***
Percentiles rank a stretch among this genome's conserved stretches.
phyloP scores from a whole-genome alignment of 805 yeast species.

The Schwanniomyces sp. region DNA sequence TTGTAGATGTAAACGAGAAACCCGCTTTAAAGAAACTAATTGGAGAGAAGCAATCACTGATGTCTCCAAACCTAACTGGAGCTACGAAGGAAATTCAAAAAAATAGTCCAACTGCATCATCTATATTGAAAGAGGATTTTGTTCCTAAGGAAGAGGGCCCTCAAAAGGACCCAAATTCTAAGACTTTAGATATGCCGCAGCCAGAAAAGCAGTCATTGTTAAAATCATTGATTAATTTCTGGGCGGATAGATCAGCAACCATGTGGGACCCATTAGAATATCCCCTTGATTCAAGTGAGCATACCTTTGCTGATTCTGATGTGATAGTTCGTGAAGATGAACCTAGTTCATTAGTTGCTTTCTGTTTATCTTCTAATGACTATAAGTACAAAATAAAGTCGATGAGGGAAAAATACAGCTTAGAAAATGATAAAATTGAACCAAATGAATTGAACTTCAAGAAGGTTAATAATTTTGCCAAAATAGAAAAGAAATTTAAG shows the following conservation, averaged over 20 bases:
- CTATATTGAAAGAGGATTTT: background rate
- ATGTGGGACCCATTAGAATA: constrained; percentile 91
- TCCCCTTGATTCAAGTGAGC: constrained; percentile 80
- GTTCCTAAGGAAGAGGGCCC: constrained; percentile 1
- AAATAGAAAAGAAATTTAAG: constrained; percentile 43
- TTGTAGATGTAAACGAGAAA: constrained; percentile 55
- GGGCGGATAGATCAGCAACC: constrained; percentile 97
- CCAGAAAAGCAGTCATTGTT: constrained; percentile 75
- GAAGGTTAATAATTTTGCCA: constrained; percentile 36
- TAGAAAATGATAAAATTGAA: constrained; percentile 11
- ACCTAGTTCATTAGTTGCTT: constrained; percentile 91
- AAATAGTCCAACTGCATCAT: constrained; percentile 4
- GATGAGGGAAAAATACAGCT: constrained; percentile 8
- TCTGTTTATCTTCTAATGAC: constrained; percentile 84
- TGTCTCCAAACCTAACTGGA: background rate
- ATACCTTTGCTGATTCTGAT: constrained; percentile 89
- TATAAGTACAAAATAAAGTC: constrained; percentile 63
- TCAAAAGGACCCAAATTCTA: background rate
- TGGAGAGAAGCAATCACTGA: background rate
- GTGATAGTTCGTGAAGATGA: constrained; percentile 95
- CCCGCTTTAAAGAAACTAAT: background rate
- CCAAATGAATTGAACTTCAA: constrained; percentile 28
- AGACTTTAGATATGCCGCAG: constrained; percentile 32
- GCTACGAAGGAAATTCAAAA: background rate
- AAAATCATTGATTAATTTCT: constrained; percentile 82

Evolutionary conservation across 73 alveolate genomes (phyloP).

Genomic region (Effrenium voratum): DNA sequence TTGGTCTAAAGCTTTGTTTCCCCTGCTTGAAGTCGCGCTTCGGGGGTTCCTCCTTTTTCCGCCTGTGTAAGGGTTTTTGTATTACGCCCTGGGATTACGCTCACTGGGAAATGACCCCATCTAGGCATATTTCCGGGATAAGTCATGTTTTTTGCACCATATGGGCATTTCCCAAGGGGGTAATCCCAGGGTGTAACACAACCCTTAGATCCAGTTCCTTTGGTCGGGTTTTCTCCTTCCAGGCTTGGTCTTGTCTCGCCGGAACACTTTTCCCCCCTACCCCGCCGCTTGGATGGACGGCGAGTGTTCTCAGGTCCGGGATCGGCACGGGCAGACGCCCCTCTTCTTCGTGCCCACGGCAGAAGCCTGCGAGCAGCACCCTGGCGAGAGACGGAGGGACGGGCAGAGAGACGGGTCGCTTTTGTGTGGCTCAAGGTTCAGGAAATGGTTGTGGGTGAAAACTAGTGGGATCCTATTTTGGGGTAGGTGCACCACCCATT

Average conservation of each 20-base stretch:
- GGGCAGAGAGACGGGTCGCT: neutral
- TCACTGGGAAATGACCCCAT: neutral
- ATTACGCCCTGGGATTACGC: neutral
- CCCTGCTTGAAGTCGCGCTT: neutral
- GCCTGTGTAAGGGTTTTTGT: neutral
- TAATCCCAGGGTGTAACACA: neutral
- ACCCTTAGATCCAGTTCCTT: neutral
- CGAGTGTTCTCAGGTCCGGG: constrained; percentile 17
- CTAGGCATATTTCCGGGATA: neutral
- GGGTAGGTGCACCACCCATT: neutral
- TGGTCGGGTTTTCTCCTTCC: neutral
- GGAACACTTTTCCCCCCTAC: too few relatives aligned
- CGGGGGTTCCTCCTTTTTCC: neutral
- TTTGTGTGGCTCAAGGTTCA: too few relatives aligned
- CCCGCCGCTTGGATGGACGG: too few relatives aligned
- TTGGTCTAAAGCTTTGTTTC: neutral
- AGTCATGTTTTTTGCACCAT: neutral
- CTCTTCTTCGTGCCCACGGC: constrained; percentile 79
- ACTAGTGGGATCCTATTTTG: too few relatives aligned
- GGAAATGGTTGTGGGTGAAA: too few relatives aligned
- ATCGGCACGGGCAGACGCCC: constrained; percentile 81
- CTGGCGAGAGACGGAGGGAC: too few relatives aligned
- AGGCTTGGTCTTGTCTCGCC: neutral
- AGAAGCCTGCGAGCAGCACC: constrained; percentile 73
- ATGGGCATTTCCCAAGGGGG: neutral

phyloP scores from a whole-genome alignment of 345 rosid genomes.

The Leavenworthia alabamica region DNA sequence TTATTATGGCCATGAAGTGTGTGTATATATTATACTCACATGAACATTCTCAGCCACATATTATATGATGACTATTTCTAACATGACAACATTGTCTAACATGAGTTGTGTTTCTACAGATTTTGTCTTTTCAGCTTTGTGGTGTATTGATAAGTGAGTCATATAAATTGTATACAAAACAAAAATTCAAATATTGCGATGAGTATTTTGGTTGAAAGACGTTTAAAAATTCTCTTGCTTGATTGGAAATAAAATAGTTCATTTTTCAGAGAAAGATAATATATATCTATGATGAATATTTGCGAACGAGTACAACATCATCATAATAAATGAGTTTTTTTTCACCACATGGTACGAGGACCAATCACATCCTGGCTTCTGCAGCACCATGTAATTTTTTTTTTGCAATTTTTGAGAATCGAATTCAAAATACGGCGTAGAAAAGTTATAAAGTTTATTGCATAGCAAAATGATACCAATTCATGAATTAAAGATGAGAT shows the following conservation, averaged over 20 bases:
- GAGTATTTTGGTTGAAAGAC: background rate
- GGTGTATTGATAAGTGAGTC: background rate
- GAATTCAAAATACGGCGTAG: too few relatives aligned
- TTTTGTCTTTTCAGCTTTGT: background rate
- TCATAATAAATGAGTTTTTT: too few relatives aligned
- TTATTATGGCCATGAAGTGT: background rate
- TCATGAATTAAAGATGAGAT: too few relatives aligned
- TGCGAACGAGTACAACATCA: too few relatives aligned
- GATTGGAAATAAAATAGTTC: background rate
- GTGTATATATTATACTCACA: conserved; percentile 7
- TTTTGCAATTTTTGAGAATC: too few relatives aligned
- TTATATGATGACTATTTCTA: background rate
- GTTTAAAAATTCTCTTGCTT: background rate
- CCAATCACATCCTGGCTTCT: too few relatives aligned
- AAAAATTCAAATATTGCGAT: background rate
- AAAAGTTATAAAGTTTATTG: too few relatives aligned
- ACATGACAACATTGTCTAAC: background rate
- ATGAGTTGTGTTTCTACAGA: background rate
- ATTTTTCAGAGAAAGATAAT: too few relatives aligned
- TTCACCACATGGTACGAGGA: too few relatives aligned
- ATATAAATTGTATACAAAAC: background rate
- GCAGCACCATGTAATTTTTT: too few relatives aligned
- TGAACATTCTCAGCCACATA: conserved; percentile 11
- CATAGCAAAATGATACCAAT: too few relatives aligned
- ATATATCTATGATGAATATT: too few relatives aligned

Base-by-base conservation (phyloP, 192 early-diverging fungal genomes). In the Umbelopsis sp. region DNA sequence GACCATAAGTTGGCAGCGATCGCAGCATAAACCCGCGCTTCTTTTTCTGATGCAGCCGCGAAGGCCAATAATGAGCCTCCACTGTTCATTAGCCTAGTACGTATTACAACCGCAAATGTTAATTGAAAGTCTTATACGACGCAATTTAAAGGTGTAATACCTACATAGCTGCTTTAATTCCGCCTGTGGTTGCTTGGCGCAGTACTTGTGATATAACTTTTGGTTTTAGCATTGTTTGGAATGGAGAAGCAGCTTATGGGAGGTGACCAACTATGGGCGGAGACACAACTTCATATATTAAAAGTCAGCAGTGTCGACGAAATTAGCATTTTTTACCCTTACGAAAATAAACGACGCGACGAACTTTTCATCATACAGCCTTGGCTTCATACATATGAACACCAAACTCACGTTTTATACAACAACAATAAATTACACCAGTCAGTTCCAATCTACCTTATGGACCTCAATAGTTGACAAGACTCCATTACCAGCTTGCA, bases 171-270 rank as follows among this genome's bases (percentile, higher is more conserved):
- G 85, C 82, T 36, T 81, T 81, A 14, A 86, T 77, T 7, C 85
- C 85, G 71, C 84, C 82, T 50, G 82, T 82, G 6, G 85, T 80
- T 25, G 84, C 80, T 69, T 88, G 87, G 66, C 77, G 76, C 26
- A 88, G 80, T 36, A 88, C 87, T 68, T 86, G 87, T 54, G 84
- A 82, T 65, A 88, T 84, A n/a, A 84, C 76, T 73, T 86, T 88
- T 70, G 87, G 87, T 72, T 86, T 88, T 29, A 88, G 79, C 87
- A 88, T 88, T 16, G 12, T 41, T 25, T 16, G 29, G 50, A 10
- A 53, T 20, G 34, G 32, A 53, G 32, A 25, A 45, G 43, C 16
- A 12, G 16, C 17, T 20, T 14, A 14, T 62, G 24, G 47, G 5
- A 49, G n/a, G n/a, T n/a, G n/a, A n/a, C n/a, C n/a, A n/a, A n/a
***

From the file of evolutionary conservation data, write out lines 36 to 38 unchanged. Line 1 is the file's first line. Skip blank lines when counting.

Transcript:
- GCCTGTGTAAGGGTTTTTGT: neutral
- TAATCCCAGGGTGTAACACA: neutral
- ACCCTTAGATCCAGTTCCTT: neutral